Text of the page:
She was going to attempt to build her new garden feature that evening, but, if truth were told, she was shattered from all the digging, murdering and body-moving she had done that day. Instead, she left the salesman in her back bedroom and, satisfied with the foundations having been laid, she went inside and had a spot of supper before bed. She whipped up a ham omelette – they had been her favourites when her husband was alive and she only very occasionally made them for fear of not cooking to his high standard. But today was a ham omelette kind of day.
Once the whiff of egg had filled her kitchen and she had a cup of tea in her trusted but chipped mug, she sat down in front of the television. She’d missed the Search For A Star results programme, but a quick flick through the digital text service told her that her Ted was into the next round. That was a bonus.
She didn’t make it to bed that night, falling asleep in her armchair in front of the TV. She woke up briefly in the early hours of the morning and managed to use the remote control to cut the power and end the 24-hour rolling news that had taken over the main channel for the night. Again, though, she fell back asleep where she was, too tired to get her legs moving upstairs.
As soon as she had eaten breakfast the next morning – two pieces of toast, cooked to a golden brown colour and covered in strawberry jam – Rosemary was back in the car and heading towards her trusted DIY store. She needed stone slabs and bags of soil, despite the amount she had thrown away the day before. She was beginning to regret lugging it all to the rubbish dump before thinking about how she was now going to dispose of a second body.
By her own admission, she’d make a pretty awful serial killer. She’d known from those detective programmes on the television that the art of a good murder was in the planning. Anybody who didn’t prepare for their crime was setting themselves up for a fall. And that’s exactly the position she found herself in. Nevertheless, she was in too deep to stop now.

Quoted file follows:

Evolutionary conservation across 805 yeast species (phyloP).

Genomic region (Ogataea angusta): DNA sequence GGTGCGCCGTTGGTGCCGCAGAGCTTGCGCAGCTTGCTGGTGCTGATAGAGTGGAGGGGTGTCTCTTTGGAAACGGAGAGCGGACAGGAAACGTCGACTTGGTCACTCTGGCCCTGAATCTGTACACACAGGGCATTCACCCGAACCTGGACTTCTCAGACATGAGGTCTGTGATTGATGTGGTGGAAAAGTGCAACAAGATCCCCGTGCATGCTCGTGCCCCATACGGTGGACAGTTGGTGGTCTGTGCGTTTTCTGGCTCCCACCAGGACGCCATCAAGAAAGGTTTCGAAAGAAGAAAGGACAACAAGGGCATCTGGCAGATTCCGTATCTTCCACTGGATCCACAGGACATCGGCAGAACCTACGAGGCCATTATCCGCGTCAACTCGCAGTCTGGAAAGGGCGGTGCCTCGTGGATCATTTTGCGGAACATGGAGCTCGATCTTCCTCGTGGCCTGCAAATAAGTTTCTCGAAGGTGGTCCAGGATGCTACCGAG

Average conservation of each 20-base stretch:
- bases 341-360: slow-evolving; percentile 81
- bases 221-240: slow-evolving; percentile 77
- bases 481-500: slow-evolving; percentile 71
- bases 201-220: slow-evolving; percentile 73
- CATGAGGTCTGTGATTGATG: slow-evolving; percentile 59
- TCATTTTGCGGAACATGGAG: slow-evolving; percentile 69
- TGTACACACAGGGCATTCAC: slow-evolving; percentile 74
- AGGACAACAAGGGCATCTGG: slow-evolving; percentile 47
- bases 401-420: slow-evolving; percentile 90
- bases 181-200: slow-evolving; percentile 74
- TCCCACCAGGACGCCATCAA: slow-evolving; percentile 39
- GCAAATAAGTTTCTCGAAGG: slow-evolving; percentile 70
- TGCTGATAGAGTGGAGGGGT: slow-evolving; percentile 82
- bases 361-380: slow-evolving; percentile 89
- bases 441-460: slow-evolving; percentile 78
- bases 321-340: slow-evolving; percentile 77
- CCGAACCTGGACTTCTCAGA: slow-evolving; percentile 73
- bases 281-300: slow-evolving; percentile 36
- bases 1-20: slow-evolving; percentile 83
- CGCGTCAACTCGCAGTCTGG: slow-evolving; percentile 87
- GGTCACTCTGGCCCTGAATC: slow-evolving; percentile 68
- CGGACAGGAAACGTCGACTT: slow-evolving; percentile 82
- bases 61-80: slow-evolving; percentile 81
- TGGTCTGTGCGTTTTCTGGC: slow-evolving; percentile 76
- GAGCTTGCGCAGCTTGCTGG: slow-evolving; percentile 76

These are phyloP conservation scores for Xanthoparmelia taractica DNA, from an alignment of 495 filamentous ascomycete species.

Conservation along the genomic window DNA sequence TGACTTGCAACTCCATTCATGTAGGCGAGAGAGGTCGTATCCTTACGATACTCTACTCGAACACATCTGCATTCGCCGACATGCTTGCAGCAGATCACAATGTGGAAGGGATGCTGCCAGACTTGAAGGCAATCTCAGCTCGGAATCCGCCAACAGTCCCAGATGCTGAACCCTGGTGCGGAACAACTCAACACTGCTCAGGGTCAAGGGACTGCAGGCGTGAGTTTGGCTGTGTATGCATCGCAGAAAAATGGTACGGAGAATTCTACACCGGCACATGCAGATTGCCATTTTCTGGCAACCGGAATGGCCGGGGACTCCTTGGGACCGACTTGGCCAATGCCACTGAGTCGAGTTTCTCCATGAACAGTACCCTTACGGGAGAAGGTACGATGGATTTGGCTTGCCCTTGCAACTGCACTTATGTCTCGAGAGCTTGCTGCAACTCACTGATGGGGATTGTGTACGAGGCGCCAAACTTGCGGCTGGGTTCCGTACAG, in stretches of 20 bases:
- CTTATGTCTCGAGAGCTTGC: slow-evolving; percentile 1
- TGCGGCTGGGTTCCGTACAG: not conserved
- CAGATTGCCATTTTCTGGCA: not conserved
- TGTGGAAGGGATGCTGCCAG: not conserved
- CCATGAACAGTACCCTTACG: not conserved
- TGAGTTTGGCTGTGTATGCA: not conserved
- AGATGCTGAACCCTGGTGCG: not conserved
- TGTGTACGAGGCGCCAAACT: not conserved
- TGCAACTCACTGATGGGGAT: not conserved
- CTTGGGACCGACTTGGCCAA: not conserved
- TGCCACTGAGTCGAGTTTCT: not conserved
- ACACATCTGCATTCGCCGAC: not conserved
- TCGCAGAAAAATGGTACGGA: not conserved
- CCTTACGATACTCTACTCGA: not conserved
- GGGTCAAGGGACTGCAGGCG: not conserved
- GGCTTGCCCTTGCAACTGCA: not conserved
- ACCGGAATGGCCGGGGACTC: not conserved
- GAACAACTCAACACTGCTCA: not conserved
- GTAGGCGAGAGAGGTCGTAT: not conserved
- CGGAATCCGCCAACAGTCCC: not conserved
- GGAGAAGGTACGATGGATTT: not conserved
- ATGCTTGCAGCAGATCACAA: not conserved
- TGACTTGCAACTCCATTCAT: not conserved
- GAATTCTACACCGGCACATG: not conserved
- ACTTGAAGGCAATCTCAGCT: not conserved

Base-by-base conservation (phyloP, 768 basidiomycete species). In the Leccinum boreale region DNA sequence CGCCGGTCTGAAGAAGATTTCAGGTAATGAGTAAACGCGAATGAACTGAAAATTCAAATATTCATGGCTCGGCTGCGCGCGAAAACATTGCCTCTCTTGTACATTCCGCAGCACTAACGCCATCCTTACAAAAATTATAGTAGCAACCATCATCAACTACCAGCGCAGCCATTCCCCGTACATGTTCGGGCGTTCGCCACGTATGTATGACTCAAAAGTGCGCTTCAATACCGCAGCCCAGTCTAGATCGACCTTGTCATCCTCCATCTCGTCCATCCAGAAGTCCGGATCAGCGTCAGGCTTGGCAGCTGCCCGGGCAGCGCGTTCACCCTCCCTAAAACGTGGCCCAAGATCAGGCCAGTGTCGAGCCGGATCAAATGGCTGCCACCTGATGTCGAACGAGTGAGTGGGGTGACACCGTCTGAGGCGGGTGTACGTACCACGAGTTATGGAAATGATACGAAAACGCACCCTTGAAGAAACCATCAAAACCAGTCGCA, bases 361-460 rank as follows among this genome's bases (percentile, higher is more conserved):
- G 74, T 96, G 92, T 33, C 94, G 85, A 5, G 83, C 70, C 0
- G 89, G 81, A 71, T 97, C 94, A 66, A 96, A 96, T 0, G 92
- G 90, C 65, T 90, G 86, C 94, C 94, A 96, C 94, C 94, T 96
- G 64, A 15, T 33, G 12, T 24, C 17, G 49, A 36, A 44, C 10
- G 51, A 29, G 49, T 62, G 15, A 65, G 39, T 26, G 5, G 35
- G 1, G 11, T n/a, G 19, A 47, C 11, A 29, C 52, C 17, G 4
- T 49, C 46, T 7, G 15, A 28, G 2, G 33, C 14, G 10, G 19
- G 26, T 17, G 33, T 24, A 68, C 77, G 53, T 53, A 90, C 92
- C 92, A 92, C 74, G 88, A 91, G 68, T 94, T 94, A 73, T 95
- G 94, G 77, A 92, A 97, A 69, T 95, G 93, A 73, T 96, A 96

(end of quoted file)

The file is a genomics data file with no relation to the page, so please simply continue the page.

Not long later, she was home and using her wheelbarrow to move the stone slabs from the boot of her car to the back garden, via the passage to the side of her house. It took her far longer than she had expected and she needed a sit down (and a cup of milky tea and a biscuit) afterwards. She felt mildly guilty that her thoughts didn’t turn to the fact that she’d killed two men, but rather that her garden was going to be one of the best on the row when she was finished.
When her little break was over, she began arranging the stones for the bottom part of the rockery, making sure they were all firmly in the ground. Having built it up to a sufficient height – just marginally taller than the height of, say, a bludgeoned salesman when he was splayed out on his back – she loaded the wheelbarrow with soil, ready to fill in the gap. However, she didn’t do that just yet.
Instead, Rosemary headed back inside and began to drag the body lying in her spare room back downstairs. Since she had last checked in on him, the salesman had been the subject of rigor mortis and he was as stiff as a board. It made moving him slightly more difficult, though she did, perversely, find that he could now stand up unaided once again. It took all her strength, but in just under ten minutes she had managed to get him lying flat on his back in her kitchen. The lino was fine and the walls and carpets weren’t taking any more stains, since the blood across his body and clothes had congealed.
Though the bedspread in her spare room was another matter. Nobody would be able to stay for a while.
She was just preparing herself for one more burst of exertion to get the salesman through her conservatory doors and into the rockery hole, when the doorbell rang. Instinctively, she made a move to go and answer it, but two thoughts suddenly occurred to her: One – it could have been someone wanting to come into the house and she’d have a hard time keeping them out of the kitchen; two – this was where the whole sorry situation she found herself in started. She might never answer the door again.
She moved back towards where the salesman’s body lay, making sure she couldn’t be seen from outside the house. After a brief pause, the doorbell rang again. Rosemary remained tense.
Suddenly she could hear the letterbox lifting up. She didn’t remember ordering a parcel, but it was obviously something the postman couldn’t fit through the opening. But instead of hearing the drop of mail hitting the new welcome mat in her hallway, she heard the voice of somebody she knew.
Mrs. Harmison from number 86.
“Hello?” she shouted through the letterbox. “Hello, Rosie? Are you ok?”
‘Not now,’ Rosemary thought to herself. She remained where she was in the kitchen. If she did indeed answer the door, then Mrs. Harmison would be there for the day. Whenever she called around, Rosemary could never get rid of her. ‘Please, not now. Just go away.’
No such luck. Briefly, Rosemary had thought the old widow from further up the road had gone home, but that idea was quickly quashed when she heard footsteps along the side passage. Rosemary was kicking herself for not closing and locking the gate.